Yes, a used bike might be a smarter choice. I've not been too thrilled with what I've found that $600 would buy me in a new bike. I could potentially get a better designed and built frame, and better components for $600 on a used bike. I have been looking at the used listing, but haven't found anything that really appealed to me yet.

    So maybe I should get my A-D back in roadworthy shape, ride it for a month or so, then see if I really want to spend the money on a 2nd bike this year, or spend it on a complete overhaul of my A-D, and get some better tires. I started another thread in the Classic & Vintage section asking for advice on the overhaul and tire issue.

  11. #11
    Senior Member dendawg's Avatar
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    Quote Originally Posted by riding2wheels View Post
    stapfam, I can understand why others would enjoy groups rides. And I might even find something to like in some of them. As an only child, I've just always been used to doing a lot of things by myself, including riding my bike. It's my chance to be alone with my thoughts, and get away from life's stresses and distractions.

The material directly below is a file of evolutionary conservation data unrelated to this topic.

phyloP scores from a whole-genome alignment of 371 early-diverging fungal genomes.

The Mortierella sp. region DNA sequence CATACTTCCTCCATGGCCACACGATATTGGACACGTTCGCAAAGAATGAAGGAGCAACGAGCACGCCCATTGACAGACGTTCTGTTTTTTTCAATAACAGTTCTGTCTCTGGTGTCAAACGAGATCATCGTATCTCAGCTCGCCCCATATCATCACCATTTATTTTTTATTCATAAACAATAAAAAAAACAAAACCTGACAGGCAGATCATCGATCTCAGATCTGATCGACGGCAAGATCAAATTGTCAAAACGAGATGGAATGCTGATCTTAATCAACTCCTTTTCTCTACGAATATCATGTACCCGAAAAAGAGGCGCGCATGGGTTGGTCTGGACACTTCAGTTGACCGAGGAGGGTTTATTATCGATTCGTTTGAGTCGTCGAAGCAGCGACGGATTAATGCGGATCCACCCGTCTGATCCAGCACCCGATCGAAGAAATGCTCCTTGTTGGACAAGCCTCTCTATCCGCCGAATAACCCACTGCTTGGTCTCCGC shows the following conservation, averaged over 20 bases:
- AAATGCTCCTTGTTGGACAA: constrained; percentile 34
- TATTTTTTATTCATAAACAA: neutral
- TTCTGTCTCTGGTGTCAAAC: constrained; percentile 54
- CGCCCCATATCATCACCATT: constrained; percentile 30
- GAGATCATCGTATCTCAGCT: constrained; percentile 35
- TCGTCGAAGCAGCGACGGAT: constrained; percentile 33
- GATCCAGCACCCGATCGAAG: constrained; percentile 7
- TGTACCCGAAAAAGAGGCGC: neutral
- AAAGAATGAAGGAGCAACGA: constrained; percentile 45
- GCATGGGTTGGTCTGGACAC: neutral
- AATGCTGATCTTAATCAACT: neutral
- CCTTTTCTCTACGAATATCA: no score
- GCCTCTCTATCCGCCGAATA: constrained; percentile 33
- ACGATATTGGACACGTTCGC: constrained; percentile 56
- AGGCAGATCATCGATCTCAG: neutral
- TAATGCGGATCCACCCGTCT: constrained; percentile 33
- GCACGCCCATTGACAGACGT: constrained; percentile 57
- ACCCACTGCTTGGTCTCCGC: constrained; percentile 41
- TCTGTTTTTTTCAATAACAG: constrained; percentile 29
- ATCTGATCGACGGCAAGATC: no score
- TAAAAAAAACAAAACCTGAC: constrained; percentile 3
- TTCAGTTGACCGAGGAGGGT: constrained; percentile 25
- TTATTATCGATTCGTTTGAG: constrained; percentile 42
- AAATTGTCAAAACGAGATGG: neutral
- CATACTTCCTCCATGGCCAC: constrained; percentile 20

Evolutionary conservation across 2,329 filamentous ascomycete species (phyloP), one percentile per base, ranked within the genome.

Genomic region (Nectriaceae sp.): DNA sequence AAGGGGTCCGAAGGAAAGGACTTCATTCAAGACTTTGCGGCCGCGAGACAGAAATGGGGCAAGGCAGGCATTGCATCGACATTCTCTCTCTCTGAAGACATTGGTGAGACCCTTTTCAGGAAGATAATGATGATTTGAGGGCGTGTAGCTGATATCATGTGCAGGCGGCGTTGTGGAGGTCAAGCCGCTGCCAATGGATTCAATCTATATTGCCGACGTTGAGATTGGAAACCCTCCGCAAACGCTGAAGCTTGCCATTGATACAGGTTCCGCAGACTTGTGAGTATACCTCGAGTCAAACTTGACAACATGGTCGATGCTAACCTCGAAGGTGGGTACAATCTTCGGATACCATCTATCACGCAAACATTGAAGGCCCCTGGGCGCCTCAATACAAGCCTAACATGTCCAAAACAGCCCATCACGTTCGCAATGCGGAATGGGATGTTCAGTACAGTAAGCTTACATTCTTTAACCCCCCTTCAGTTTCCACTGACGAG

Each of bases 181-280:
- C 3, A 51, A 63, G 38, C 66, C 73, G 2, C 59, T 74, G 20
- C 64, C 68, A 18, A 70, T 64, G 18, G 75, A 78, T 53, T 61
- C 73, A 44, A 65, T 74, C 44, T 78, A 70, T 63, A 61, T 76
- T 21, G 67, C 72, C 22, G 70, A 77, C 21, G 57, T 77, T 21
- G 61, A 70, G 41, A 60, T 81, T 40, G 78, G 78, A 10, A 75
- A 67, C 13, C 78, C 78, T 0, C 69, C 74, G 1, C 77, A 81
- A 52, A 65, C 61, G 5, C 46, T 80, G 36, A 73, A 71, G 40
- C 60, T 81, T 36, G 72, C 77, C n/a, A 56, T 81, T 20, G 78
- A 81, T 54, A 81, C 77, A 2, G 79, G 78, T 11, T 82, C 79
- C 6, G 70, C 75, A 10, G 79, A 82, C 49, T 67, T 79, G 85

I no longer care how my riding compares to others. I don't even have a cycloputer. I now ride purely for entertainment and exercise. I'll push myself to ride fast for a while, then I'll slow down and enjoy the scenery. I used to ride fast and faster. But since I started riding again, after about a 10 year layoff, and carrying an additional 35 pounds or so, I only ride slow, medium, and fast in much shorter spurts.
    There are group rides and organized rides. The wife and I like the latter. You get a cue sheet and ride at your own pace. There are rest stops and SAG if you need it. The Hilly Hundred is an organized 2 day ride. You do 50 miles a day at your own pace. There are rest stops with good food every 15 miles or so. And even though there are 5000 other riders out there, its your own ride. Also FWIW I'm 35 lbs lighter than when I started riding 5 years ago, and my blood pressure is normal without any medication.